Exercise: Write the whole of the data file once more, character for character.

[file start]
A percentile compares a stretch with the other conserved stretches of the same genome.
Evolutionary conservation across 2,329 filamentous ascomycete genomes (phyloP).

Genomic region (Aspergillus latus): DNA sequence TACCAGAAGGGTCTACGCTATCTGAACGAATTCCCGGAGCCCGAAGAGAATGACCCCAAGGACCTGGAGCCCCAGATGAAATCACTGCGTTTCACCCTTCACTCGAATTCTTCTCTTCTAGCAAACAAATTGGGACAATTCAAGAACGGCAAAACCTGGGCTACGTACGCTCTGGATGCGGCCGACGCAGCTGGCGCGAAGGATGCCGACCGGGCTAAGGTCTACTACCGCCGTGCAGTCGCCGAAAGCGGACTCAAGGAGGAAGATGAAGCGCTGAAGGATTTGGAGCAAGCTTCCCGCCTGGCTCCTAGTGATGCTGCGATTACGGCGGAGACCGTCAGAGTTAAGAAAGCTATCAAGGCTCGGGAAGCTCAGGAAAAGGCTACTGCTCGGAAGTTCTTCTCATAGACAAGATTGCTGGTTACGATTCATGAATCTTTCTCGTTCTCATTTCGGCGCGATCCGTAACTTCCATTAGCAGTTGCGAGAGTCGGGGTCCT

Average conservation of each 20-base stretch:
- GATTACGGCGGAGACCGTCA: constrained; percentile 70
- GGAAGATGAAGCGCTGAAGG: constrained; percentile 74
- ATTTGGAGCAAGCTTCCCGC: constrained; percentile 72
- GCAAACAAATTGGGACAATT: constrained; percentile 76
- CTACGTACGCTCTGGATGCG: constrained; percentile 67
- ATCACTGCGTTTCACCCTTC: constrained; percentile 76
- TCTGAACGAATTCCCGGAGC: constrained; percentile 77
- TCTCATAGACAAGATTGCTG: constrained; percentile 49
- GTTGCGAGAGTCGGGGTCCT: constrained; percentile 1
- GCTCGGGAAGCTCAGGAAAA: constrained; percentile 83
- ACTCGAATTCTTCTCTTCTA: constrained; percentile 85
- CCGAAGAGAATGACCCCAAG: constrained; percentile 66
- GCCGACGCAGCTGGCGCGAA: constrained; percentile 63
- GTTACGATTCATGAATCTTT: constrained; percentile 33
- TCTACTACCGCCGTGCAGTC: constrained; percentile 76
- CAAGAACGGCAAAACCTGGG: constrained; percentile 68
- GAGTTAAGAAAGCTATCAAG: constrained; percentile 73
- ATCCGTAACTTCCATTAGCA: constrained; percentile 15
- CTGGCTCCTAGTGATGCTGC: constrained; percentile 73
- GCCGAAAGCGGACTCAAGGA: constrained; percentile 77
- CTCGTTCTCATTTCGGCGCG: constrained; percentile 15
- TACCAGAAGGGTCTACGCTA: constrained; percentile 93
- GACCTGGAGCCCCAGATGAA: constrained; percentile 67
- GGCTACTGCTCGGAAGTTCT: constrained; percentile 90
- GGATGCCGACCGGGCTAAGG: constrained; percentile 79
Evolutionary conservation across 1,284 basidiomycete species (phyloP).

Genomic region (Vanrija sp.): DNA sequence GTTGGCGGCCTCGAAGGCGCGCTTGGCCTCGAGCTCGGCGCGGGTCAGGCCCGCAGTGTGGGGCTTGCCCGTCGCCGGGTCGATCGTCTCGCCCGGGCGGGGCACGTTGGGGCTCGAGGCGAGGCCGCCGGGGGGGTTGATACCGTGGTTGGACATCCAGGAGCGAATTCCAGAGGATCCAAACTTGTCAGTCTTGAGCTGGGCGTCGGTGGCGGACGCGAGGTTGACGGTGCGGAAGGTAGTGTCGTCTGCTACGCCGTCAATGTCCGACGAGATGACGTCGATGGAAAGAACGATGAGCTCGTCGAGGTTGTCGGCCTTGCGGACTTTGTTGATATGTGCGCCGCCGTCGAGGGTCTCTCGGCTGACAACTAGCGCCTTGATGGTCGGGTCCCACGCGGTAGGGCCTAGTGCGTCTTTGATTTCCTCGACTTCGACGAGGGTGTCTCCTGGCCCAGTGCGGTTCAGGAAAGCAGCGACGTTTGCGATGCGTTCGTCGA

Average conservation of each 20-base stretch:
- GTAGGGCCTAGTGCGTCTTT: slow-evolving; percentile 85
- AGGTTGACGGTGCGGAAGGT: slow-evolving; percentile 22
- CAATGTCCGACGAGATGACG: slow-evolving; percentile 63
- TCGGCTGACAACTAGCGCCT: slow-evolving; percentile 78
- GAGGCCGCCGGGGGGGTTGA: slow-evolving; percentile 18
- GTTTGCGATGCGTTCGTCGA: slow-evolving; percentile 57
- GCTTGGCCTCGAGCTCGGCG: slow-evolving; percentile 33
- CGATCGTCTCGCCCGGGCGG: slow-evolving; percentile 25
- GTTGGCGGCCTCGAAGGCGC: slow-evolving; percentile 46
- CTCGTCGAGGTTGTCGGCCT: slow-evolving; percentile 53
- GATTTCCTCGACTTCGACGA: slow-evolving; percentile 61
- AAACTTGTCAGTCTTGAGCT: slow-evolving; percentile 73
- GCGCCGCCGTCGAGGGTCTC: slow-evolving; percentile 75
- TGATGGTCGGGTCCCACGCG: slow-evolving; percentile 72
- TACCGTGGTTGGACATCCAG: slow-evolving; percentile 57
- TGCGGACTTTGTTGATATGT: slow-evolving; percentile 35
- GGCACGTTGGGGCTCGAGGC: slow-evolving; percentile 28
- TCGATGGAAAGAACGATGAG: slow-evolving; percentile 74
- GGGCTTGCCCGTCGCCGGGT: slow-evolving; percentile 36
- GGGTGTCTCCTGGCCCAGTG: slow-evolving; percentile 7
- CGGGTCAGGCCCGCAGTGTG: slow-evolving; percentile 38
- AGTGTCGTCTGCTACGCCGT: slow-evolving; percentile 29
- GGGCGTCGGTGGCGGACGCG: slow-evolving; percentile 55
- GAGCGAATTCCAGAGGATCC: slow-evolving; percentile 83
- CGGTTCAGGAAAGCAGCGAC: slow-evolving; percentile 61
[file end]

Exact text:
A percentile compares a stretch with the other conserved stretches of the same genome.
Evolutionary conservation across 2,329 filamentous ascomycete genomes (phyloP).

Genomic region (Aspergillus latus): DNA sequence TACCAGAAGGGTCTACGCTATCTGAACGAATTCCCGGAGCCCGAAGAGAATGACCCCAAGGACCTGGAGCCCCAGATGAAATCACTGCGTTTCACCCTTCACTCGAATTCTTCTCTTCTAGCAAACAAATTGGGACAATTCAAGAACGGCAAAACCTGGGCTACGTACGCTCTGGATGCGGCCGACGCAGCTGGCGCGAAGGATGCCGACCGGGCTAAGGTCTACTACCGCCGTGCAGTCGCCGAAAGCGGACTCAAGGAGGAAGATGAAGCGCTGAAGGATTTGGAGCAAGCTTCCCGCCTGGCTCCTAGTGATGCTGCGATTACGGCGGAGACCGTCAGAGTTAAGAAAGCTATCAAGGCTCGGGAAGCTCAGGAAAAGGCTACTGCTCGGAAGTTCTTCTCATAGACAAGATTGCTGGTTACGATTCATGAATCTTTCTCGTTCTCATTTCGGCGCGATCCGTAACTTCCATTAGCAGTTGCGAGAGTCGGGGTCCT

Average conservation of each 20-base stretch:
- GATTACGGCGGAGACCGTCA: constrained; percentile 70
- GGAAGATGAAGCGCTGAAGG: constrained; percentile 74
- ATTTGGAGCAAGCTTCCCGC: constrained; percentile 72
- GCAAACAAATTGGGACAATT: constrained; percentile 76
- CTACGTACGCTCTGGATGCG: constrained; percentile 67
- ATCACTGCGTTTCACCCTTC: constrained; percentile 76
- TCTGAACGAATTCCCGGAGC: constrained; percentile 77
- TCTCATAGACAAGATTGCTG: constrained; percentile 49
- GTTGCGAGAGTCGGGGTCCT: constrained; percentile 1
- GCTCGGGAAGCTCAGGAAAA: constrained; percentile 83
- ACTCGAATTCTTCTCTTCTA: constrained; percentile 85
- CCGAAGAGAATGACCCCAAG: constrained; percentile 66
- GCCGACGCAGCTGGCGCGAA: constrained; percentile 63
- GTTACGATTCATGAATCTTT: constrained; percentile 33
- TCTACTACCGCCGTGCAGTC: constrained; percentile 76
- CAAGAACGGCAAAACCTGGG: constrained; percentile 68
- GAGTTAAGAAAGCTATCAAG: constrained; percentile 73
- ATCCGTAACTTCCATTAGCA: constrained; percentile 15
- CTGGCTCCTAGTGATGCTGC: constrained; percentile 73
- GCCGAAAGCGGACTCAAGGA: constrained; percentile 77
- CTCGTTCTCATTTCGGCGCG: constrained; percentile 15
- TACCAGAAGGGTCTACGCTA: constrained; percentile 93
- GACCTGGAGCCCCAGATGAA: constrained; percentile 67
- GGCTACTGCTCGGAAGTTCT: constrained; percentile 90
- GGATGCCGACCGGGCTAAGG: constrained; percentile 79
Evolutionary conservation across 1,284 basidiomycete species (phyloP).

Genomic region (Vanrija sp.): DNA sequence GTTGGCGGCCTCGAAGGCGCGCTTGGCCTCGAGCTCGGCGCGGGTCAGGCCCGCAGTGTGGGGCTTGCCCGTCGCCGGGTCGATCGTCTCGCCCGGGCGGGGCACGTTGGGGCTCGAGGCGAGGCCGCCGGGGGGGTTGATACCGTGGTTGGACATCCAGGAGCGAATTCCAGAGGATCCAAACTTGTCAGTCTTGAGCTGGGCGTCGGTGGCGGACGCGAGGTTGACGGTGCGGAAGGTAGTGTCGTCTGCTACGCCGTCAATGTCCGACGAGATGACGTCGATGGAAAGAACGATGAGCTCGTCGAGGTTGTCGGCCTTGCGGACTTTGTTGATATGTGCGCCGCCGTCGAGGGTCTCTCGGCTGACAACTAGCGCCTTGATGGTCGGGTCCCACGCGGTAGGGCCTAGTGCGTCTTTGATTTCCTCGACTTCGACGAGGGTGTCTCCTGGCCCAGTGCGGTTCAGGAAAGCAGCGACGTTTGCGATGCGTTCGTCGA

Average conservation of each 20-base stretch:
- GTAGGGCCTAGTGCGTCTTT: slow-evolving; percentile 85
- AGGTTGACGGTGCGGAAGGT: slow-evolving; percentile 22
- CAATGTCCGACGAGATGACG: slow-evolving; percentile 63
- TCGGCTGACAACTAGCGCCT: slow-evolving; percentile 78
- GAGGCCGCCGGGGGGGTTGA: slow-evolving; percentile 18
- GTTTGCGATGCGTTCGTCGA: slow-evolving; percentile 57
- GCTTGGCCTCGAGCTCGGCG: slow-evolving; percentile 33
- CGATCGTCTCGCCCGGGCGG: slow-evolving; percentile 25
- GTTGGCGGCCTCGAAGGCGC: slow-evolving; percentile 46
- CTCGTCGAGGTTGTCGGCCT: slow-evolving; percentile 53
- GATTTCCTCGACTTCGACGA: slow-evolving; percentile 61
- AAACTTGTCAGTCTTGAGCT: slow-evolving; percentile 73
- GCGCCGCCGTCGAGGGTCTC: slow-evolving; percentile 75
- TGATGGTCGGGTCCCACGCG: slow-evolving; percentile 72
- TACCGTGGTTGGACATCCAG: slow-evolving; percentile 57
- TGCGGACTTTGTTGATATGT: slow-evolving; percentile 35
- GGCACGTTGGGGCTCGAGGC: slow-evolving; percentile 28
- TCGATGGAAAGAACGATGAG: slow-evolving; percentile 74
- GGGCTTGCCCGTCGCCGGGT: slow-evolving; percentile 36
- GGGTGTCTCCTGGCCCAGTG: slow-evolving; percentile 7
- CGGGTCAGGCCCGCAGTGTG: slow-evolving; percentile 38
- AGTGTCGTCTGCTACGCCGT: slow-evolving; percentile 29
- GGGCGTCGGTGGCGGACGCG: slow-evolving; percentile 55
- GAGCGAATTCCAGAGGATCC: slow-evolving; percentile 83
- CGGTTCAGGAAAGCAGCGAC: slow-evolving; percentile 61